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Episode 16: Goodbye Dave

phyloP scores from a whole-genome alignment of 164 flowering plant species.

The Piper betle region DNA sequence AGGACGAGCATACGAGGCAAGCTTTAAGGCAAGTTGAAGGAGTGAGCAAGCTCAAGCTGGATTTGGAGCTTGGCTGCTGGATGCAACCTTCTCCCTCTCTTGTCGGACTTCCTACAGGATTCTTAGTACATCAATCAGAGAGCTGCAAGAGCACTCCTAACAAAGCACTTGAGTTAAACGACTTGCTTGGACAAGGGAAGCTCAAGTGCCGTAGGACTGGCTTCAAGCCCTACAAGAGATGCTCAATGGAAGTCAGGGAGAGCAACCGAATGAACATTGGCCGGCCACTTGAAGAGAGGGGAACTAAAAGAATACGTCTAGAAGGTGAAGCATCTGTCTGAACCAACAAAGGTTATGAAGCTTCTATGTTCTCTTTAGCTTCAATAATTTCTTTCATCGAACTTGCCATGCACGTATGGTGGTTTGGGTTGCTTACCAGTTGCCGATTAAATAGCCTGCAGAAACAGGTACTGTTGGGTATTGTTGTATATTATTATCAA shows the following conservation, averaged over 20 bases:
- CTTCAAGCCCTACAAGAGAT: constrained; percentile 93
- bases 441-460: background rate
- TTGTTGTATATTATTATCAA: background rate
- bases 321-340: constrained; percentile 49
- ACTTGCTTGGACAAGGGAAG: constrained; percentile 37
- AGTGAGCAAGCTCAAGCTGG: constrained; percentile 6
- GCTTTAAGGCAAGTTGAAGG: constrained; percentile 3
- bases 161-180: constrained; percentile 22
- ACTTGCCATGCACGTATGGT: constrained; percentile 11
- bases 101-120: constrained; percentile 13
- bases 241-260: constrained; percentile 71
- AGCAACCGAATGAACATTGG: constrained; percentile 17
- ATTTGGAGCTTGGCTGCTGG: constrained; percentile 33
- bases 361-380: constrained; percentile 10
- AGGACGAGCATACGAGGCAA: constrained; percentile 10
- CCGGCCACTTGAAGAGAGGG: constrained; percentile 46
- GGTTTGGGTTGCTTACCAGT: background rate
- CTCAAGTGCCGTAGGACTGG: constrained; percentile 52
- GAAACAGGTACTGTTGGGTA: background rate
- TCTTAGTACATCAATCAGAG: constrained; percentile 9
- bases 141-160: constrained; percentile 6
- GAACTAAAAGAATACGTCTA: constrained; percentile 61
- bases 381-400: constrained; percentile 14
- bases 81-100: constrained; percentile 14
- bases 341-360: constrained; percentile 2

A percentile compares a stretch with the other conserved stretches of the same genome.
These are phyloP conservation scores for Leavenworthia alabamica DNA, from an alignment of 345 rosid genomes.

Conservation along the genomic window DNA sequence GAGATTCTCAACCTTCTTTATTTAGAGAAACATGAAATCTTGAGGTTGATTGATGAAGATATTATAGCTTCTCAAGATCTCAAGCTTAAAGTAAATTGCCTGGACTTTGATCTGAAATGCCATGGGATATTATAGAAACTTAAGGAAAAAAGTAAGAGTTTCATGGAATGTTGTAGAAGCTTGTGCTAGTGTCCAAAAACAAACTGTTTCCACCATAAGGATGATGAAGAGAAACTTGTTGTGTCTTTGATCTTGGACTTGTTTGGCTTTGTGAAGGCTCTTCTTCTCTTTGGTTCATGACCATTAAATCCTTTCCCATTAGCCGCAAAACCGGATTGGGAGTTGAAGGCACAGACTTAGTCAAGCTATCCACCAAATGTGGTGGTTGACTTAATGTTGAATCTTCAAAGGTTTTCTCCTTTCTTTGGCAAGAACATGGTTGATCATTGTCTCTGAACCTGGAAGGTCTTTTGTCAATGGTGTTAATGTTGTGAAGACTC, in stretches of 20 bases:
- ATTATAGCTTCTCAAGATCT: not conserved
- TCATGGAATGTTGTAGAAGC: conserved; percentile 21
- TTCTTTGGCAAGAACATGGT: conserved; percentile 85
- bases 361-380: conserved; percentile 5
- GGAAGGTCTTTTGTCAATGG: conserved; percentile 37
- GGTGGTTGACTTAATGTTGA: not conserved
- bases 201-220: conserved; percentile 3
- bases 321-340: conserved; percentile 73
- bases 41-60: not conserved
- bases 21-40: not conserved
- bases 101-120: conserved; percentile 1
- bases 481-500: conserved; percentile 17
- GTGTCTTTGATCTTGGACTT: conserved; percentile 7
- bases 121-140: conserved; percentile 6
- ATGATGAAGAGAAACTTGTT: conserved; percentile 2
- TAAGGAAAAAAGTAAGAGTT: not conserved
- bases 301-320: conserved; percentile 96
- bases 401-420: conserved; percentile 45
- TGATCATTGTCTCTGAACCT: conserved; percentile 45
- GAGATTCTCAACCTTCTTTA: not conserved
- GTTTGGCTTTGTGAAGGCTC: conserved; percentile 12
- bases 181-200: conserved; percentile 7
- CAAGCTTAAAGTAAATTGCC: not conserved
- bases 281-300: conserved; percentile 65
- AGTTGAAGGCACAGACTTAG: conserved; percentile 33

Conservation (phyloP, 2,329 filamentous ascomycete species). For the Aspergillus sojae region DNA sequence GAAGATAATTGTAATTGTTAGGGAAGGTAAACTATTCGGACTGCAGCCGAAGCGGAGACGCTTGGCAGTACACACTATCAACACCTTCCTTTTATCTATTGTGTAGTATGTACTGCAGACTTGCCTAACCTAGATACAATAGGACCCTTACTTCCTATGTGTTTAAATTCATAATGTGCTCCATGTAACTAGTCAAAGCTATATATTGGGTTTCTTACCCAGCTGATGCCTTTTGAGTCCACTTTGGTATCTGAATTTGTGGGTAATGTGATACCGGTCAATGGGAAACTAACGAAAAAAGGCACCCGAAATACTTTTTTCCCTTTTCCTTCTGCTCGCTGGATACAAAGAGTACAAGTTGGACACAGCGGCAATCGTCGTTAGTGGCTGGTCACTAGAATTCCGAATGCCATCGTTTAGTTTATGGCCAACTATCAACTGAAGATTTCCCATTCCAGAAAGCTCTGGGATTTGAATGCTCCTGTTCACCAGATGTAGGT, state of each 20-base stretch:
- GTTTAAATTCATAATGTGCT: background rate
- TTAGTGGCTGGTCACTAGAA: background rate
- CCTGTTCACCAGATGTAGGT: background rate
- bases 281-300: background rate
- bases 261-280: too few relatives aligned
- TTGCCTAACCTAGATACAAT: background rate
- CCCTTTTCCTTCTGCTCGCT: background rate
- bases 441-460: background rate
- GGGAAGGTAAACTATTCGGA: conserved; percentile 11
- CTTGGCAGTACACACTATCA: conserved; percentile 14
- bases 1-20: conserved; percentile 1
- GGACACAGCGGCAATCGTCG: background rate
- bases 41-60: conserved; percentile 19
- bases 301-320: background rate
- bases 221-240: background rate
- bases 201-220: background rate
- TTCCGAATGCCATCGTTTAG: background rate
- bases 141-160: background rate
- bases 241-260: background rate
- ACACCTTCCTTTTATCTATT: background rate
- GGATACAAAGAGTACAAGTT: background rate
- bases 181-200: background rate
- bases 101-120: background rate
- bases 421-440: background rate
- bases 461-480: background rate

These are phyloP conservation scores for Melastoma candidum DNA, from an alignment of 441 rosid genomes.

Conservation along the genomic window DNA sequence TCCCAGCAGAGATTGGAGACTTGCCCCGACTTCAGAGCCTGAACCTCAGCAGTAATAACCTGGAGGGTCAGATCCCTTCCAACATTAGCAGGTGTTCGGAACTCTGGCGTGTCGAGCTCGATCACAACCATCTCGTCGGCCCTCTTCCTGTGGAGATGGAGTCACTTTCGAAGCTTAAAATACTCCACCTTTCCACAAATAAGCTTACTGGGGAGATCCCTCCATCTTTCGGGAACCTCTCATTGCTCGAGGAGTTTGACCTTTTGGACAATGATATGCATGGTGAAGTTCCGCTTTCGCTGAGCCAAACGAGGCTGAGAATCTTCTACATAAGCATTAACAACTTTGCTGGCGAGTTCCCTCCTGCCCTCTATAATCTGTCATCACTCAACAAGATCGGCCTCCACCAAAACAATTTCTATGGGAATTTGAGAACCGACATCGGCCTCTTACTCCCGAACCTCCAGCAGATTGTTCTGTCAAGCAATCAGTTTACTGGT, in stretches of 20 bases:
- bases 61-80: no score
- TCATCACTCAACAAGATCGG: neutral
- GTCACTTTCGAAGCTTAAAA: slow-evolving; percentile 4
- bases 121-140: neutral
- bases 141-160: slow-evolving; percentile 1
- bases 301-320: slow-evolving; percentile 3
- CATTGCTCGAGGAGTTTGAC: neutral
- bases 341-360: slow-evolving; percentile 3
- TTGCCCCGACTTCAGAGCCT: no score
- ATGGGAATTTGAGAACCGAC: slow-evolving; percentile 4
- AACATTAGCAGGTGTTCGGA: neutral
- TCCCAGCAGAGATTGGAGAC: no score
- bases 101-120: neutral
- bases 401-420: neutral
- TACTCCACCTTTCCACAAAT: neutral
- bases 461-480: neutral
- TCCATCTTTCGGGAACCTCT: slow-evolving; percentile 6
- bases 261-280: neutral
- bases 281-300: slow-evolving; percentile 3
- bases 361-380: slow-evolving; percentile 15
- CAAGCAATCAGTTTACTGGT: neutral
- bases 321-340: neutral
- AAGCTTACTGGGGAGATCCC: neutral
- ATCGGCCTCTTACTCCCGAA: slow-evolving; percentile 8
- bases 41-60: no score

We're working on an episode about the housing crisis during the pandemic but a couple of weeks ago. Crackdown lost another member of our editorial board Dave Murray. We can't all get together to mourn them right now to remember him and to tell stories like we did with cherise last year. I know we'll get to do it eventually when the quarantine lists but until then we'll do it here I'm Garth mullins this. Crackdown episodes sixty by day. Dave Murray was veteran drug user activists. He was a mentor to the next generation of organized. Like me he's pretty much the reason why there's a prescription heroin program in Vancouver today and he was our friend. Dave was an intellectual with taped up glasses in a newspaper tucked under his arm But he was also bold as hell. He helped US launch this podcast. In fact Dave was here even before we name. He was a soft spoken guy and he made sure crackdown got off on the right foot. Dave used heroin for decades. He was part of these two prescription heroin trials here in Vancouver. Their names became so familiar. They were like people. We knew Naomi and Salman. Naomi was the North American opiate medication initiative and Sallie Mae was the study to assess long-term opioid medication effectiveness. And they found what you'd figured they'd find prescription. Heroin worked great but when the studies were done people were just kicked back to the street grinding for dope as usual so dave organized with other patients these studies he was part of a legal challenge to force government to let them keep getting prescribed heroin even when the studies were over. Dave broke a path that will one day mean. Everyone wired down can get prescription heroin. More recently Dave's been sick. He was heartbroken to lose his brother in two thousand eighteen overdose I spoke with Dean Wilson Editorial Board and Livingston both close friends of Dave. You know I. I know that Dave died of I don't think you call it. Natural causes but not of Cova did not have an overdose and I don't WanNA share his private details on the on the podcast but last year his brother less who who we all also new Died of overdose. And I think that hit Dave pretty hard. I'll tell ya I tell you. I told this to somebody. I'm the guy who told him that. His brother died and the minute. I told Dave that his brother was gone. Dave started melting and he melted everyday until auspey. He was honors Him we were the brothers who are sort of the black sheep and we both felt that he said he. I think he said to me brother died. I sit I sit the exact same thing when my brother died the sentinel scare or whatever. We're calling it now. Defending all traces. So there is a really really devastated. This community this is Dave Murray in two thousand seventeen. Many many people have died. Everybody know somebody's is dieter there. We used to pitchers in the wallet. Van Do the people that weren't realized third to keep up with it nowadays You you texted me that you guys were on death. Watch I think you call. Yeah Yeah you just try and sit and you Susan plates music. And what did you guys? What did she play whenever she keeps? I don't know this old stuff Bob Dylan stuff and you know I remember. I think it was the you and me Dave and less were in a car. Going somewhere and Less was driving and Dave was like kind of piloting the Radio. I think or something. Like he was telling us he was either tuning the radio or telling us what song what where he wanted to be tuners like he had he was his pretty quiet but definite ideas about what music should be on in the car that foghorn be coming from. I was just always a bit taken back. Because he he pull up. Pick me up and off we go. The greatest thing was. Hey let's go to mission and see if we can get a needle in Michigan and we just take the long route around and he was always up for these poor public health people if you went into the public health Office and in New West at the time they all just starts walking backwards from you. You know what I mean. I know you think yeah you know public health right. You know. There's little things that come to your mind these little things that you've you forget you know you remember this wise guy with the newspaper and the glasses and stuff but then I remember it a stimulus conference in Evanston where we were. Two years ago it was cold. It still BERTA and he didn't bring a coat you know. I said to him do you. Do you want to borrow this my my code? I don't know you it'll look like a tent on me or something just like this little little weird memories of this kind of Flustered professor of moment. Or something. You know yeah he has. He has them quite hot. Is there any? Is there anything like that? That you've been thinking about this week. Any little strange moment. David is really closeness was over heroine and We were both old timers and We were both sick and tired of one day. Maybe not being as well as we could in the morning and and you know for getting together so we made a pact that him and I would phone each other every morning which we did for about eight years and made sure that both of us refine the takes the day on and Sometimes you know I was into 'em perk grant. Sometimes he wasn't sure a couple. It doesn't matter it. We made that deal and and it's SORTA cement our friendship because we always knew that we we actually had somebody we could rely on and I know that's not a popular story for outside or but to to old junkies both in their sixties. It meant a lot and then secured a friendship that You know that that far. None favorite Dave moment. The weirdest thing I ever saw him do is back do. I don't know why we've gone out to the back. I think is cops. Were in the parking lot in the back of and do not usually get just. We better go up there. What can we help? You was something so we started chatting to. Vp guys but he grabs his big handful of law enforcement against prohibition leaflets or pamphlets and he starts to try and recruit. These costs to join law. Enforcement Against Prohibition you can see them lean forward and yeah they take the pamphlet and then he's going. Well you know make policing a lot easier to a or and I'm like I you know I just kind of freeze and just think Holy Shit. This is tableau because he had Sort of fearless manner about him. You know he just You know and then if he could get them chatting about heroin prescription or like you know that was his methodology. He start working on people and he was willing to do the not preaching to the choir to talk to people who had never really thought about it. Anyway he goes. You guys live in Surrey. Don't you and then they both really looked startled and he just guessing I think most police can you know The great thing about hanging out what? She's just laughing the whole time and I don't know why it is so funny to hang out with him. I just don't quite grasp it is hard to describe as humor I really want to let people know what he was like. You know and I I struggle for the right words like I want people to like. Howard how are you going to remember him just as my friend just just as my friend prayer onto has it? Sounds like a good deal to me. You know Free Dope three times a day. That was what would appealed to me at the time and I I was. I think I was homeless. At the time I lived in hotel room. You know it was very good living conditions that I was in so I jumped at the idea. And this is Dave talking about how he first found out about Naomi. The North American opiate medication initiative. The interview was recorded. Twenty seventeen by Gordon caddock and Travis slupic back then they were working on a documentary about prescription heroin in Vancouver. Did you think like is this too? Good to be true No I is kind of aware of of of heroin assisted treatment and I read something about it once or twice. You know like the that had been tried. And there was a Program in Europe. Read a bit of a needle park and in Switzerland and and the and how they they started a treatment program around that and Kind of always. I was happy to Louis here. You know they were. They were doing it. You know here and that it would be you know would be good for me anyway and probably help others to what they don. They've gone to. Switzerland then copied the Swiss study. You know they kinda like copied. It called the medical medical is model where you have to go into clinic and do this ten minute we then and do your shot then wait another ten minutes. Tv observed you know like Allowed to leave the premise. You know it's It's the way they they they. I tried to do it in Switzerland and was called the legacy. The medical is model. I was around when Naomi was just starting up and I. I couldn't believe it. I was just like prescription. Heroin I like. I was in a state of disbelief of our it. What what did you think of that time? Can you remember well? I have a very long history with me on me because I was in a. I think we were in Cleveland. Ohio at the was it used to be called the North American harm reduction conference known about Naomi for years. She was a conference with the study was being pitched. Originally the study was supposed to happen in a handful of cities in both the US and Canada. It's going to have Baltimore. I don't know if New York was on the list Montreal. Toronto thank hoover. I think that was maybe the total but Goldfinger didn't happen in the US and this is the year before we started van do so then they only trail in its infancy where the proposals were being written up. And it was being lobbied for Was Nineteen Ninety. Seven nineteen ninety. Six was like eight years before anybody got the first prescribed hit well. I'll give them an A. for persistence. Oh Gee was a complicated recruitment. Believe IT WAS. You had to be tried. Being an detox tried method at least two two or three times and having failed failed at it and the reason they turn me down. The first time is because I was I was I'd only been off Methadone for like Two months and yet to be off method on six months or Israel strict pretty strict requirement on on who they wanted they never liked methadone. Which is what got him into Naomi and had failed at it twice and was able to get the records to show that. And that's how strict now me whereas they had to have all your records. They have to say your birth certificate. I mean this was a thing like with Dave because he was born in Scotland. They wanted all. The originals of everything is extremely stringent and. Many many people couldn't get on if you were under twenty one if you hadn't failed it method on twice and we're able to prove it. You had to live. When that a certain number of kilometers main and hastings on and on and on it went and So it was very very slow uptake because we succeeded in getting thousands of people on Methadone the year before they started recruiting for Naomi. And you couldn't be on Methadone and apply to be part of the Naomi I think they had gone to their ethics or whatever and he had a pretty strict requirement of not. You know not interrupting treatment in Pro's progress you know kind of deal where if somebody was on Methadone and which we're doing what they considered quote unquote well That they didn't want to remove them from that situation they would have held. That wasn't ethical or it wasn't right to do skewed. Ethics are built into a whole thing. Because they have this drug that you need and power over you and a lot of ways you know. Half of the people were randomized to oral method on and the other half were at. Ejecta some people were going to get the lauded some people are gonNA get injectable diesel morphine. And after the People that Control Advocacy Colin. We're GONNA get oral method on. You didn't know until the day that you went to the clinic anyway. I got there that day and they told me you're GonNa get the you know the up three shots a day and and they titrate treated you on it. You know you get a little bit and then a little more a little more over if I three days and then you get to save those for you that you didn't follow over and knock yourself out you know and And that was it. I did that every year. Once people were getting their prescription heroin things changed a lot. Many got housing found work and connected with family. There were less hassles from the COPS and more connection with Healthcare Services. Dave to he didn't have to spend every waking moment. Just trying to be well Dave and the participants just WANNA medicine. But this wasn't a real clinic. It was an academic trial. The researchers wanted to prove something that Dave already knew to be true it. His life was a lot better when he didn't have to grind for money and outrun dope sickness and after the trial ended. Everyone was afraid of what would happen next. A look of of hope around the clinic when when we all started the goal there was that. Hey this maybe Could continue you know that it wasn't just going to be for the the the one year period you know. Maybe that the powers that be would see success of this program and you know it'd be well the success of the study in turn it into fulltime which was which was the hope of everybody. They're actually the people who were involved in the program and people that work there and you know the doctors. You're you're you're exposed to you. Know they work there. Everybody was kind of hoping for the same thing we all knew and they made us sign all kinds of paper sing that we understood that it was going to was going to stop. You know like a one time but nobody believed that you know we we but no. Everybody thought that they wouldn't do that to you. Know they wouldn't put somebody on a drug that was working in Knin Smash it away from you and later on. When I started the now patients to gathering together we did tons of research and all that and that was. He didn't do that. If you believe in drug studies anywhere in the world where the drug was working for people who didn't take it away from you was they had to keep giving it to people you know as part of the only accords. The all the countries signed to protect people who were involved in drug studies. We were not treated that way. I was kind of like frantic after the program because they didn't program wasn't GonNa Continue. I didn't WanNA take method on. I tried it and it wasn't it wasn't Is Back on the street doing a lot of heroin again? The heroine wasn't working. I was doing a lot of pills or in anything to just keep the edge off I ended up selling everything I own eventually. And first month or two just ending out the homeless again completely destitute. Then I went into then. I tried to kick drugs. I went into a detox. Tried ended up leaving there and then I went into another detox. GotTa there and went into treatment. Centers stayed there for a little while took off. I mean I. I went through a really rough period after Naomi soon between Naomi and solemn. Starting you know that was when we organized the Naomi patients and it was at the Urging of of Bandou and Livingston Pivot Legal. You know try to help find the patients Brunei. Omi You know there might be something we can do to help them illegally or whatever to try and get redress dates not the Kinda guy who's GonNa do that right like in a way. He do it but I hadn't met him when he was in the Naomi Project and I kept. We kept trying to hold me. Oh me meetings. If you're on her own prescription come to do got a stipend. We have a snack. There's a lawyer there. We kept one to talk to them about this. Because I thought that They should be able to turn like what kind of chump gets a heroin prescription trial in their town and they're an organizer and they can't turn that into an actual program. That's how I looked at it. So it was declared defeat on the whole thing and then along comes day. Used to be in the program. He knows everything and turned out. He was really smart. I wouldn't have known that but he's totally willing to come and help me organize all this stuff. So we're going out and we're doing these very formative meetings of of Drug Users in Surrey and we're doing formative meetings of drug users Abbotsford and So he picked me up and we'd go but we were going at least twice a month usually three times a month to Surrey at least twice a month usually three times a month to Abbotsford and that's a lot of driving. I was the one who kept saying you know. I'm pretty sure you guys can sue the government. That's what I kept saying. Like you know an armchair lawyer. I have no idea but you know people are always sound very confident about your legal advice to me an well so but I guess you convinced him on one of these long car rides to start organizing because what he thought he thought he sure as fuck wasn't gonNA DO HIMSELF. That's for sure and so we went around. I walked around finding dog and those come on up to the van Dude on Saturday. And you know a little get together and see what's going on and give you a stipend you know few bucks for your pocket. Do you remember the the transition of Dave the patient to the activist? Yeah I soared. Do I sorted do People don't realize that day was a really nice guy but he was a bit of an old curmudgeon. You know what I mean. I don't know people even know what that means. Nowadays you he was an old trick he really was just like me. And and and That's not in a bad way And and what he started seeing was wrong and he started saying things about it. That's wrong and you shouldn't be saying let or doing that. You Know Me. He really became an old curmudgeon. That way where he wouldn't accept this or untruths easily when we did start the I. Npa needing he's got such a kick out. I thought that was the funniest thing to call. This is the Naomi Patient's association which coincidentally is the same acronym as the right wing municipal party in Vancouver which is the nonpartisan association. Yeah so we're going to hold a meeting. It's going to be on Saturdays at Van and I it it might still be at Saturday's and then So baked that's my little thing you know This is real. They could cake. And that and it sorta signifies that if you come to this meeting there's cake and five dollars that's good anyway in. They come and we have very few people. We just kept saying spread. The word spread the word. Spread the word. So we're doing really well. Seven image really gone downhill and weren't doing what we're doing well at all Some of them had And died and were there any. We're not here anymore Some of them. We just couldn't find it was only one hundred of his. The exact numbers ninety nine people who had received the injectable and up finding fifty. Ethically what happened to them at the? Npa they were realizing they knew they'd been violated but they didn't want to get too mad because they heard more heroin coming and they wanted to hear what's to come so it's they took a much more sort of okay. We're not going to block this thing. But we'RE GONNA make sure it doesn't fuck with people like this one did so we went to many meetings. We met with him several times. They would take the Naomi patients make sure the people that were in Naomi were were track on today. The next study and agreed to they agreed to all those things we asked them for it. Of course at the last minute they didn't they said No. No we can do it like that. You know for most of the people that wanted to get in. I think they were. They got in the second study. There was no Oral medication involved and the salaries said he was either. You've got one or two drugs and both were injectable. Sort of injecting. It was neither God there. Injectable the Lauda or injectable heroin. Morphine this time on the study was over each patient applied for compassionate access to prescription heroin through a special government program who is called the special access program. Which was I think it was set up in many years ago. Maybe in the fifties or sixties as kind of end of life Drug like we're we're drugs weren't available in Canada could be imported into Canada and used for you know people that were didn't need it that they thought might work is on an experimental basis. I'm desperate I'm clearly going to die. I'm SAM willing to try to experimental drug and my reward would be if it works for me. They don't cut me off of it. Oh thanks for help boot go die. They just say We'LL GET COMPASSIONATE ACCESS AND I. It's got a number of names. So that's what we call it. I think special access I duNNo. Whatever it just means that if you've been Kind enough and generous enough to offer yourself up to the subject of a human trial that at the end of that trial if the drug that you were given works for you you stay on it. Well hell that's clear health. Can they started to give as agreed to give the drug to people under special access program and one day? The Health Minister decided that that was wrong. And she put a stop to it right that Rhona. What's her name? Rona Ambrose the Minister of Health under Harper or one of them minister she gets up and says we're not here To you know. Get people on heroin and She she says all compassionate access exists except for heroin. See The thing is considering the government that power to run. The government didn't recognize drug addiction as a medical issue. It was a whole different ballgame for them. It was a crime issue. We were criminals taking drugs. Which wasn't based on any kind of fact that was based on ideology in her morality. Or whatever you know. It wasn't based on really and the other than But it's stupid. It's a new law. You know what immediately ask a three year old and they tell you. Oh you can't do that to some people and not do it to other people and that's when we went into court and got a temporary junction in May of twenty fourteen. Supreme Court of Canada ordered the government to get out of the way. The court said provide all necessary regulatory approvals permits and or exemptions required to secure access to the deicing. Orphee Dave and the other study participants had one you as anybody at the clinic there. Those still just you'll be so thankful thankful that they're in Atlantic and then get them alive. Most of them would say that they would probably be dead today. If it wasn't for that you know they were probably picked up here of a drug and then and died out there so we are. We are the luckiest junkies. That's for sure I realized to Dave's immediate legacy. Just at least in my life is going to be. You know we we. We pushed these government officials to give us expanded prescribing during the covert nineteen epidemic. Right like so that you can get you know Ben's Os and Dilaudid and that sort of stuff and you know they're they're not committing to let this exist forever in fact it's got a sunset date you know in September. It's it's going to get turned off unless something happens as we're going to be in the same kind of fight that the Dave was that if something works people they shouldn't get cut off it. You know when I guess we're GONNA be You know relying on a lot of days work about compassionate access and that sort of thing. Yeah it'll be you know we're gonNA miss them for this white sure Thanks thanks very much. Take care of yourself a safe journey home dave Take Care Buddy Crackdown is produced on the territories. The Musk William squamish sleigh with nations editorial board is Simona Marsh. Shell Castor Greg. Fess Jeff Loudon Dean Wilson Laura Shaver Al Fowler Cherise Gun. Rip cherise and Dave. Murray by Dave you can read obituaries by Travis. Slupic and also Guy Fella Dean Wilson and Matt. Bon in Livingston has created a facebook page with lots of Dave speeches. Thanks to Gordon Catholic. And Travis loop for tape of. Dave gathered in twenty seventeen for a documentary called the heroine clinic. All the links to these things are on our web page you can support us at Patriotair dot com slash. Crackdown pot special. Thank you to our Patriot. Supporters new ones. And those who've been with us from the start. You help us keep going. Crackdown senior producer is Samphan. Our producers are Alexander Kim and Lisa Hail or science adviser is Ryan McNeil Assistant Professor and Director of harm reduction research at the Yale School of Medicine. I'm Garth Monz host writer and executive producer. You can follow me on twitter at Garth mullins. Original score written produced by Samphan James Ash and I are theme song was written by me and Sam with accompaniment. By Dave Jen's and Ben Oppenheimer you also heard a bit of a day's favorite songs van Morrison's into the mystic. We make this podcast with funds from the Caning Institutes of Health Research and the Social Sciences and Humanities Research Council of Canada and from our patriots borders. We'll be celebrating Dave's life once a quarantine is lifted. Stay safe keepsakes